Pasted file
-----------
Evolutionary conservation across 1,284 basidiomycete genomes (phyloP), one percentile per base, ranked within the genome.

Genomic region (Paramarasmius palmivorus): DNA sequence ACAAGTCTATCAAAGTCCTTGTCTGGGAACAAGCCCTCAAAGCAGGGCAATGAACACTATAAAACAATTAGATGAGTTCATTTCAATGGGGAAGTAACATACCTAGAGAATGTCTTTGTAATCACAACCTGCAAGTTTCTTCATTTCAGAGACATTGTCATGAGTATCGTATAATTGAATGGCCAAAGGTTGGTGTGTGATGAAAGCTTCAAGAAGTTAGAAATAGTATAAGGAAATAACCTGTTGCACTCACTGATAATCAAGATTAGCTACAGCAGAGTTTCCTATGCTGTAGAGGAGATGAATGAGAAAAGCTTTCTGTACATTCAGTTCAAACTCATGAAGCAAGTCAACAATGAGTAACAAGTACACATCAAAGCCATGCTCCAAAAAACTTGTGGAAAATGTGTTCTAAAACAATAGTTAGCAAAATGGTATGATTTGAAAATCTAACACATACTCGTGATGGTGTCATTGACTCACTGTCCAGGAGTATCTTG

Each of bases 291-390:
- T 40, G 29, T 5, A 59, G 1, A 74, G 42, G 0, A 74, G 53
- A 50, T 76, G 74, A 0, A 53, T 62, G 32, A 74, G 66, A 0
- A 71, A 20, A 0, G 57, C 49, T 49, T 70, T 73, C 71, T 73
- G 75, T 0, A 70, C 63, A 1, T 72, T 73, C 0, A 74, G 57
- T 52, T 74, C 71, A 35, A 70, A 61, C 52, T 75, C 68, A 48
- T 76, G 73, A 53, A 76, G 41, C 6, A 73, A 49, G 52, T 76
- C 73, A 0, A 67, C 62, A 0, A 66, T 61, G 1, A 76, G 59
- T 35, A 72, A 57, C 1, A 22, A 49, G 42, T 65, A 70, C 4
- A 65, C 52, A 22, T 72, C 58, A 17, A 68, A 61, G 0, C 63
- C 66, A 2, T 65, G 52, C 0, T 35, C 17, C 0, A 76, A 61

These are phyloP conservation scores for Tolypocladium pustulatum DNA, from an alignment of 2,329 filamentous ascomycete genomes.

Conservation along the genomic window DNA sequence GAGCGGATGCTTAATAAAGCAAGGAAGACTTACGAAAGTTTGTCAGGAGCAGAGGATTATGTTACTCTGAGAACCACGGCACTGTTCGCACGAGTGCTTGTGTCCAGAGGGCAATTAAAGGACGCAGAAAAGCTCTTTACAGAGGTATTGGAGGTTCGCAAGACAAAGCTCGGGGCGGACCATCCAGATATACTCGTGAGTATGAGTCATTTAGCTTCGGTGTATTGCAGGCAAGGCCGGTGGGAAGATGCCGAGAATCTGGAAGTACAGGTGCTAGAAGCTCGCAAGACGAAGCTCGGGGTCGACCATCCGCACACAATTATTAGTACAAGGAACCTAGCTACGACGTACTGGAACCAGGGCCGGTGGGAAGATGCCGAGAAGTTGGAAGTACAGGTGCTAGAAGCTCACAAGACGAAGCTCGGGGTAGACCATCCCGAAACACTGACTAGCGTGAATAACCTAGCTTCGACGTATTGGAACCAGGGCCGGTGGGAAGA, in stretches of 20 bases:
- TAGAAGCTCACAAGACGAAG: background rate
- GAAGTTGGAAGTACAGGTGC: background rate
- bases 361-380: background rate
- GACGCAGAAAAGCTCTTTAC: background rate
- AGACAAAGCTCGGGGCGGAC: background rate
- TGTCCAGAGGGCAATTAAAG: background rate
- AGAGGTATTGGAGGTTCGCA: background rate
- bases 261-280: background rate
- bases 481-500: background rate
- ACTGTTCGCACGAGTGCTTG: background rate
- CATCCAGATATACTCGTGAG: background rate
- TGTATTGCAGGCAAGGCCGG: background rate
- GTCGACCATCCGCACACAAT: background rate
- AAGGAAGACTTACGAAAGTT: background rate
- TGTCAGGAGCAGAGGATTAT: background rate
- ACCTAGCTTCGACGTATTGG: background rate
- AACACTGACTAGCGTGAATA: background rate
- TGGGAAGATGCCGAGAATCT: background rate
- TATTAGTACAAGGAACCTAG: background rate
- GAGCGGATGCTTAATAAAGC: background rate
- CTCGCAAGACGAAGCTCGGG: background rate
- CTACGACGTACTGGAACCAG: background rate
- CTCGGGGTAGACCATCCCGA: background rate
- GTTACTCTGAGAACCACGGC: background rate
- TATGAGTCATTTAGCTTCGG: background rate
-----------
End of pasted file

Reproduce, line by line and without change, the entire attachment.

Evolutionary conservation across 1,284 basidiomycete genomes (phyloP), one percentile per base, ranked within the genome.

Genomic region (Paramarasmius palmivorus): DNA sequence ACAAGTCTATCAAAGTCCTTGTCTGGGAACAAGCCCTCAAAGCAGGGCAATGAACACTATAAAACAATTAGATGAGTTCATTTCAATGGGGAAGTAACATACCTAGAGAATGTCTTTGTAATCACAACCTGCAAGTTTCTTCATTTCAGAGACATTGTCATGAGTATCGTATAATTGAATGGCCAAAGGTTGGTGTGTGATGAAAGCTTCAAGAAGTTAGAAATAGTATAAGGAAATAACCTGTTGCACTCACTGATAATCAAGATTAGCTACAGCAGAGTTTCCTATGCTGTAGAGGAGATGAATGAGAAAAGCTTTCTGTACATTCAGTTCAAACTCATGAAGCAAGTCAACAATGAGTAACAAGTACACATCAAAGCCATGCTCCAAAAAACTTGTGGAAAATGTGTTCTAAAACAATAGTTAGCAAAATGGTATGATTTGAAAATCTAACACATACTCGTGATGGTGTCATTGACTCACTGTCCAGGAGTATCTTG

Each of bases 291-390:
- T 40, G 29, T 5, A 59, G 1, A 74, G 42, G 0, A 74, G 53
- A 50, T 76, G 74, A 0, A 53, T 62, G 32, A 74, G 66, A 0
- A 71, A 20, A 0, G 57, C 49, T 49, T 70, T 73, C 71, T 73
- G 75, T 0, A 70, C 63, A 1, T 72, T 73, C 0, A 74, G 57
- T 52, T 74, C 71, A 35, A 70, A 61, C 52, T 75, C 68, A 48
- T 76, G 73, A 53, A 76, G 41, C 6, A 73, A 49, G 52, T 76
- C 73, A 0, A 67, C 62, A 0, A 66, T 61, G 1, A 76, G 59
- T 35, A 72, A 57, C 1, A 22, A 49, G 42, T 65, A 70, C 4
- A 65, C 52, A 22, T 72, C 58, A 17, A 68, A 61, G 0, C 63
- C 66, A 2, T 65, G 52, C 0, T 35, C 17, C 0, A 76, A 61

These are phyloP conservation scores for Tolypocladium pustulatum DNA, from an alignment of 2,329 filamentous ascomycete genomes.

Conservation along the genomic window DNA sequence GAGCGGATGCTTAATAAAGCAAGGAAGACTTACGAAAGTTTGTCAGGAGCAGAGGATTATGTTACTCTGAGAACCACGGCACTGTTCGCACGAGTGCTTGTGTCCAGAGGGCAATTAAAGGACGCAGAAAAGCTCTTTACAGAGGTATTGGAGGTTCGCAAGACAAAGCTCGGGGCGGACCATCCAGATATACTCGTGAGTATGAGTCATTTAGCTTCGGTGTATTGCAGGCAAGGCCGGTGGGAAGATGCCGAGAATCTGGAAGTACAGGTGCTAGAAGCTCGCAAGACGAAGCTCGGGGTCGACCATCCGCACACAATTATTAGTACAAGGAACCTAGCTACGACGTACTGGAACCAGGGCCGGTGGGAAGATGCCGAGAAGTTGGAAGTACAGGTGCTAGAAGCTCACAAGACGAAGCTCGGGGTAGACCATCCCGAAACACTGACTAGCGTGAATAACCTAGCTTCGACGTATTGGAACCAGGGCCGGTGGGAAGA, in stretches of 20 bases:
- TAGAAGCTCACAAGACGAAG: background rate
- GAAGTTGGAAGTACAGGTGC: background rate
- bases 361-380: background rate
- GACGCAGAAAAGCTCTTTAC: background rate
- AGACAAAGCTCGGGGCGGAC: background rate
- TGTCCAGAGGGCAATTAAAG: background rate
- AGAGGTATTGGAGGTTCGCA: background rate
- bases 261-280: background rate
- bases 481-500: background rate
- ACTGTTCGCACGAGTGCTTG: background rate
- CATCCAGATATACTCGTGAG: background rate
- TGTATTGCAGGCAAGGCCGG: background rate
- GTCGACCATCCGCACACAAT: background rate
- AAGGAAGACTTACGAAAGTT: background rate
- TGTCAGGAGCAGAGGATTAT: background rate
- ACCTAGCTTCGACGTATTGG: background rate
- AACACTGACTAGCGTGAATA: background rate
- TGGGAAGATGCCGAGAATCT: background rate
- TATTAGTACAAGGAACCTAG: background rate
- GAGCGGATGCTTAATAAAGC: background rate
- CTCGCAAGACGAAGCTCGGG: background rate
- CTACGACGTACTGGAACCAG: background rate
- CTCGGGGTAGACCATCCCGA: background rate
- GTTACTCTGAGAACCACGGC: background rate
- TATGAGTCATTTAGCTTCGG: background rate